The Tyranny of Nostalgia

The Tyranny of Nostalgia


Russell Jones has
written a history of the UK economy since the 1970s, and
as narratives go this is very good. While I inevitably had minor
points of disagreement, on most issues I think the author makes the
right calls. The narrative is clear and not unnecessarily technical,
so you don’t need to be an economist to read it. (The book is also
chart free, which I think is a shame.) It is very
comprehensive implying extensive research, which is quite an achievement when writing about 50
years of economic developments and policies.

These virtues have
costs, of course, at least for an academic like me. Being
comprehensive can mean that you give too many reasons why this or
that happened, or particular policies failed, rather than focusing on
the key drivers. That in turn can lead to ambiguities or
inconsistencies. One rather interesting one is the conflict that
emerged between PM Brown and Chancellor Darling over the relative
priorities to be given to the recovery (requiring fiscal stimulus)
and controlling the growing budget deficit (requiring fiscal
consolidation). While I sense that the author favours Darling on
this, his later discussion on austerity rather suggests that Brown
was right.

As this blog has
featured many of the episodes covered by this book, I will not try to
go over this ground again here with a short narrative about a longer
narrative. (For this, see William Keegan’s nice
). Instead let me try and do something
different. I want to use the book as material to bust several widely
held myths about the macroeconomic history of the UK over the last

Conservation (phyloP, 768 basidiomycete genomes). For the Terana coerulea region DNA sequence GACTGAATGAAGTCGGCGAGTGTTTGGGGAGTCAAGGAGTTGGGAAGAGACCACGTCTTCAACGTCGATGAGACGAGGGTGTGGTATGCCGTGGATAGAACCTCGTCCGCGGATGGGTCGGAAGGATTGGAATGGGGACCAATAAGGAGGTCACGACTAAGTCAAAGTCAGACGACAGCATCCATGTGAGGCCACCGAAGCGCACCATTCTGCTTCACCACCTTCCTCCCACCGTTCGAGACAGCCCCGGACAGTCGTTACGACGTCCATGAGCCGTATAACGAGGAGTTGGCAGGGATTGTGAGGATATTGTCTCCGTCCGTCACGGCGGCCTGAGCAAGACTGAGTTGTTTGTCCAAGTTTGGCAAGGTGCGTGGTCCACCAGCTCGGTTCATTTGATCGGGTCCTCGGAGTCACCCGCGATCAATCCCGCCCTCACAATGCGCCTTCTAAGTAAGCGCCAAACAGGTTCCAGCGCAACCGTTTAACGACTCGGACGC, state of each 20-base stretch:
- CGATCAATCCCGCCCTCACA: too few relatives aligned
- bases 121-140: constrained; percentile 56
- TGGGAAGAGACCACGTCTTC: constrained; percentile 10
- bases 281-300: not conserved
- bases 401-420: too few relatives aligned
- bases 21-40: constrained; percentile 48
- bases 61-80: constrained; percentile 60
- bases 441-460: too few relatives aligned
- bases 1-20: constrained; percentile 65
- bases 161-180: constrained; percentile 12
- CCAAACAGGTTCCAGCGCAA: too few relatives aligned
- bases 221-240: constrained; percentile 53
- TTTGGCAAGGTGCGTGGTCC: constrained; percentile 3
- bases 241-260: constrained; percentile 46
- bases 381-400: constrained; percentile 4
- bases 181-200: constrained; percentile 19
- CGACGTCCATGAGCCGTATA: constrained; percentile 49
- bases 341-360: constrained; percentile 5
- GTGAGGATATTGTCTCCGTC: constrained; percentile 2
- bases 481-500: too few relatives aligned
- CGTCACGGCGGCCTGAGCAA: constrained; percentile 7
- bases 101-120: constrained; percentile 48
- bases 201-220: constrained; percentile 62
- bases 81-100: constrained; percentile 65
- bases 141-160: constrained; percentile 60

fifty years.

  1. There is no
    relentless decline. This is a point I have made before but cannot be repeated too often, given the UK economic
    temptation many fall into. This period
    might have started and ended in relative decline compared to the US,
    Germany and France, but from the 1980s until around the Global
    Financial Crisis the UK economy grew as fast or faster than these
    economies. This is a point the author notes at various places in the
    text, although the book’s title and conclusions do relapse
    somewhat. .

It is this relative performance that really matters. Those who say
Thatcherism and New Labour disappointed because growth was no better
or maybe even worse than in the golden age after WWII ignore that
starting point! The reality is that much of Europe and Japan were
rebuilding their economies after large scale destruction during the
war, and the UK was bound to see some of the benefit of that. The UK
economy may have never had it so good in the 1950s, but it was
falling behind other major economies, which is one of the reasons we
kept trying, and eventually succeeded, in joining the EU.

  1. The relative
    unimportance of economic thought. The myth that it is otherwise is
    often promulgated by economists, suggesting that economic history is
    to a considerable extent determined by changing economic ideas
    within academia. So, for example, the story goes that In the UK
    Keynes ruled from WWII, but Keynesianism failed in the 1970s with
    high inflation, so Freidman and monetarism took over from the 1980s.
    While the author does describe changing academic fashions at various
    points in the book, reading his account confirmed my view that these
    changing academic winds were generally not the key driver of policy

In my view the key policy failure of the 1960s and 1970s was that
policymakers were determined to avoid using demand management as a
means of moderating inflation. It is not, as James Forder has
pointed out
, that policy makers were using the wrong
Phillips curve, but just that UK policymakers didn’t want to use
the Phillips curve at all. To call this reluctance ‘Keynesian’ is
really too far a stretch, as neither Keynes nor those who developed
Keynesian theory were great proponents of prices and incomes

Equally, in the narrow sense of the term, what came after the
1970s was not monetarism. As the book makes clear, money supply
targets were briefly tried and failed miserably, with great harm done
to UK manufacturing and many who worked in it. What changed in 1979
was the UK got a Prime Minister and Chancellor who were no longer
committed to maintaining full employment, but were determined to get
inflation down without resorting to prices and incomes policies.